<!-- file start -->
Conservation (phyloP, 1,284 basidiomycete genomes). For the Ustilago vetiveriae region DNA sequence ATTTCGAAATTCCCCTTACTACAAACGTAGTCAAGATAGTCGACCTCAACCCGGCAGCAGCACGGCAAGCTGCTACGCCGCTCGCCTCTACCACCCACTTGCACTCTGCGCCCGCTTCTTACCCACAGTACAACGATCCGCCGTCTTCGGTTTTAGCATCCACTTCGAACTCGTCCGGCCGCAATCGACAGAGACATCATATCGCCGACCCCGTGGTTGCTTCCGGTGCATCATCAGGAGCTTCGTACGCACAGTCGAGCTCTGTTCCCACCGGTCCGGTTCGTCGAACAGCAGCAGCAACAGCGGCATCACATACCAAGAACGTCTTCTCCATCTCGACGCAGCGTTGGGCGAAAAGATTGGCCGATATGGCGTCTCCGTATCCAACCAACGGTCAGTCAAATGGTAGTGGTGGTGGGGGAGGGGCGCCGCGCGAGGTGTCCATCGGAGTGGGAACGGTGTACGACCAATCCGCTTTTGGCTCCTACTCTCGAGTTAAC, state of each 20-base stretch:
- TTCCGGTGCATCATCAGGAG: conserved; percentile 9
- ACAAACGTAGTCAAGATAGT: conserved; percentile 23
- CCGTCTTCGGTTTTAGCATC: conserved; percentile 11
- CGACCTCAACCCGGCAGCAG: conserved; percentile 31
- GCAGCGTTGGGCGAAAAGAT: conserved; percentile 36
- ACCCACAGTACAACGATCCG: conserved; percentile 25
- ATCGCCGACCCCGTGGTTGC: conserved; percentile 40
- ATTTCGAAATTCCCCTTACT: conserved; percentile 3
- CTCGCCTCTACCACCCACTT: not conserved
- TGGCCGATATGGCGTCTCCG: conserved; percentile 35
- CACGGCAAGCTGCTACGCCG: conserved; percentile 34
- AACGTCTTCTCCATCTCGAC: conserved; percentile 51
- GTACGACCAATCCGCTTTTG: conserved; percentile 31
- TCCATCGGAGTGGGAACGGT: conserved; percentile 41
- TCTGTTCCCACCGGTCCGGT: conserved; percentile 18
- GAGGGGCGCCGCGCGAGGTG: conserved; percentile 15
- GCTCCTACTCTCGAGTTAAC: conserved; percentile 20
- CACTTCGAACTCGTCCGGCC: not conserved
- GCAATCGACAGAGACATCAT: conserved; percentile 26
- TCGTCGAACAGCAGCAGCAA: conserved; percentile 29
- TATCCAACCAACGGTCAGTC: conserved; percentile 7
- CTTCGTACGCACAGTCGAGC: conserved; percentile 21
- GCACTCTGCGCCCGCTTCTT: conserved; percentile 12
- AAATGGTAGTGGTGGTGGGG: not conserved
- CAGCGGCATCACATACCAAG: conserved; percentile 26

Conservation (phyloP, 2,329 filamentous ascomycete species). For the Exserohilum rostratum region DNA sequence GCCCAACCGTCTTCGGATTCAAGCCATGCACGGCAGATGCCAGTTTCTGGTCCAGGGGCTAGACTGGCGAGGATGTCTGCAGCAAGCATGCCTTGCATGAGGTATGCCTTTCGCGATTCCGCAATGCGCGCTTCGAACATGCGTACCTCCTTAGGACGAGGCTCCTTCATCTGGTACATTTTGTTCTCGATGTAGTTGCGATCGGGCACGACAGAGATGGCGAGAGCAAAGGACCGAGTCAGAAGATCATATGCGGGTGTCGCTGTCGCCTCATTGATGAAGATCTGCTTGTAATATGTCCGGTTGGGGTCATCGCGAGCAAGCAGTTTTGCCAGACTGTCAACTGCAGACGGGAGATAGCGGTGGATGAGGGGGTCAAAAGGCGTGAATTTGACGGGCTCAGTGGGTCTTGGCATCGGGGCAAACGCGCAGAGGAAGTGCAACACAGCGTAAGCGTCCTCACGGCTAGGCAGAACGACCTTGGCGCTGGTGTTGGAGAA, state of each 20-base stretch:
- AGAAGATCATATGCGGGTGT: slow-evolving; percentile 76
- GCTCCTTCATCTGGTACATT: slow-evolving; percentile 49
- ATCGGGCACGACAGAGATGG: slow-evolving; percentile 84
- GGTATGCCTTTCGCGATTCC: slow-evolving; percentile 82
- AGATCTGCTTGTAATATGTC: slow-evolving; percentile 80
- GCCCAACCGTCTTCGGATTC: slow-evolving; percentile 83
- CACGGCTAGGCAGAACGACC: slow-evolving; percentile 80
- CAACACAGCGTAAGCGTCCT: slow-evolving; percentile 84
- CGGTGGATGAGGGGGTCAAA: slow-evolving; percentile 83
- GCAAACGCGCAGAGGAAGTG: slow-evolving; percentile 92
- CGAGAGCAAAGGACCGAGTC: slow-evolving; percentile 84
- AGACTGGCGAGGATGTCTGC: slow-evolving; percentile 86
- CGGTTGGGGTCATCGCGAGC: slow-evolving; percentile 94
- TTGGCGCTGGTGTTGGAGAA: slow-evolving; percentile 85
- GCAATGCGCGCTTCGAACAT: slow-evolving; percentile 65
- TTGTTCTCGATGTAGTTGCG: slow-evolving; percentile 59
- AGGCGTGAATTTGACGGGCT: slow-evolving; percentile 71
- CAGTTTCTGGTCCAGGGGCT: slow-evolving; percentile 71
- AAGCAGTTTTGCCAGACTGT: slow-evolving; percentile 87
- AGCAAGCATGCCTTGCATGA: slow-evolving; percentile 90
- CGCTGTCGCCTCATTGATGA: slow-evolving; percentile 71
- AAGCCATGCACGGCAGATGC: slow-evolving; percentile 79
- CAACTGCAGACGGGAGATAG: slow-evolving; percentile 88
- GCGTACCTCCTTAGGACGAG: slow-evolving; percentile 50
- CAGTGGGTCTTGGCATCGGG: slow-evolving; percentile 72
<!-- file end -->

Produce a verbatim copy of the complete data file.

Conservation (phyloP, 1,284 basidiomycete genomes). For the Ustilago vetiveriae region DNA sequence ATTTCGAAATTCCCCTTACTACAAACGTAGTCAAGATAGTCGACCTCAACCCGGCAGCAGCACGGCAAGCTGCTACGCCGCTCGCCTCTACCACCCACTTGCACTCTGCGCCCGCTTCTTACCCACAGTACAACGATCCGCCGTCTTCGGTTTTAGCATCCACTTCGAACTCGTCCGGCCGCAATCGACAGAGACATCATATCGCCGACCCCGTGGTTGCTTCCGGTGCATCATCAGGAGCTTCGTACGCACAGTCGAGCTCTGTTCCCACCGGTCCGGTTCGTCGAACAGCAGCAGCAACAGCGGCATCACATACCAAGAACGTCTTCTCCATCTCGACGCAGCGTTGGGCGAAAAGATTGGCCGATATGGCGTCTCCGTATCCAACCAACGGTCAGTCAAATGGTAGTGGTGGTGGGGGAGGGGCGCCGCGCGAGGTGTCCATCGGAGTGGGAACGGTGTACGACCAATCCGCTTTTGGCTCCTACTCTCGAGTTAAC, state of each 20-base stretch:
- TTCCGGTGCATCATCAGGAG: conserved; percentile 9
- ACAAACGTAGTCAAGATAGT: conserved; percentile 23
- CCGTCTTCGGTTTTAGCATC: conserved; percentile 11
- CGACCTCAACCCGGCAGCAG: conserved; percentile 31
- GCAGCGTTGGGCGAAAAGAT: conserved; percentile 36
- ACCCACAGTACAACGATCCG: conserved; percentile 25
- ATCGCCGACCCCGTGGTTGC: conserved; percentile 40
- ATTTCGAAATTCCCCTTACT: conserved; percentile 3
- CTCGCCTCTACCACCCACTT: not conserved
- TGGCCGATATGGCGTCTCCG: conserved; percentile 35
- CACGGCAAGCTGCTACGCCG: conserved; percentile 34
- AACGTCTTCTCCATCTCGAC: conserved; percentile 51
- GTACGACCAATCCGCTTTTG: conserved; percentile 31
- TCCATCGGAGTGGGAACGGT: conserved; percentile 41
- TCTGTTCCCACCGGTCCGGT: conserved; percentile 18
- GAGGGGCGCCGCGCGAGGTG: conserved; percentile 15
- GCTCCTACTCTCGAGTTAAC: conserved; percentile 20
- CACTTCGAACTCGTCCGGCC: not conserved
- GCAATCGACAGAGACATCAT: conserved; percentile 26
- TCGTCGAACAGCAGCAGCAA: conserved; percentile 29
- TATCCAACCAACGGTCAGTC: conserved; percentile 7
- CTTCGTACGCACAGTCGAGC: conserved; percentile 21
- GCACTCTGCGCCCGCTTCTT: conserved; percentile 12
- AAATGGTAGTGGTGGTGGGG: not conserved
- CAGCGGCATCACATACCAAG: conserved; percentile 26

Conservation (phyloP, 2,329 filamentous ascomycete species). For the Exserohilum rostratum region DNA sequence GCCCAACCGTCTTCGGATTCAAGCCATGCACGGCAGATGCCAGTTTCTGGTCCAGGGGCTAGACTGGCGAGGATGTCTGCAGCAAGCATGCCTTGCATGAGGTATGCCTTTCGCGATTCCGCAATGCGCGCTTCGAACATGCGTACCTCCTTAGGACGAGGCTCCTTCATCTGGTACATTTTGTTCTCGATGTAGTTGCGATCGGGCACGACAGAGATGGCGAGAGCAAAGGACCGAGTCAGAAGATCATATGCGGGTGTCGCTGTCGCCTCATTGATGAAGATCTGCTTGTAATATGTCCGGTTGGGGTCATCGCGAGCAAGCAGTTTTGCCAGACTGTCAACTGCAGACGGGAGATAGCGGTGGATGAGGGGGTCAAAAGGCGTGAATTTGACGGGCTCAGTGGGTCTTGGCATCGGGGCAAACGCGCAGAGGAAGTGCAACACAGCGTAAGCGTCCTCACGGCTAGGCAGAACGACCTTGGCGCTGGTGTTGGAGAA, state of each 20-base stretch:
- AGAAGATCATATGCGGGTGT: slow-evolving; percentile 76
- GCTCCTTCATCTGGTACATT: slow-evolving; percentile 49
- ATCGGGCACGACAGAGATGG: slow-evolving; percentile 84
- GGTATGCCTTTCGCGATTCC: slow-evolving; percentile 82
- AGATCTGCTTGTAATATGTC: slow-evolving; percentile 80
- GCCCAACCGTCTTCGGATTC: slow-evolving; percentile 83
- CACGGCTAGGCAGAACGACC: slow-evolving; percentile 80
- CAACACAGCGTAAGCGTCCT: slow-evolving; percentile 84
- CGGTGGATGAGGGGGTCAAA: slow-evolving; percentile 83
- GCAAACGCGCAGAGGAAGTG: slow-evolving; percentile 92
- CGAGAGCAAAGGACCGAGTC: slow-evolving; percentile 84
- AGACTGGCGAGGATGTCTGC: slow-evolving; percentile 86
- CGGTTGGGGTCATCGCGAGC: slow-evolving; percentile 94
- TTGGCGCTGGTGTTGGAGAA: slow-evolving; percentile 85
- GCAATGCGCGCTTCGAACAT: slow-evolving; percentile 65
- TTGTTCTCGATGTAGTTGCG: slow-evolving; percentile 59
- AGGCGTGAATTTGACGGGCT: slow-evolving; percentile 71
- CAGTTTCTGGTCCAGGGGCT: slow-evolving; percentile 71
- AAGCAGTTTTGCCAGACTGT: slow-evolving; percentile 87
- AGCAAGCATGCCTTGCATGA: slow-evolving; percentile 90
- CGCTGTCGCCTCATTGATGA: slow-evolving; percentile 71
- AAGCCATGCACGGCAGATGC: slow-evolving; percentile 79
- CAACTGCAGACGGGAGATAG: slow-evolving; percentile 88
- GCGTACCTCCTTAGGACGAG: slow-evolving; percentile 50
- CAGTGGGTCTTGGCATCGGG: slow-evolving; percentile 72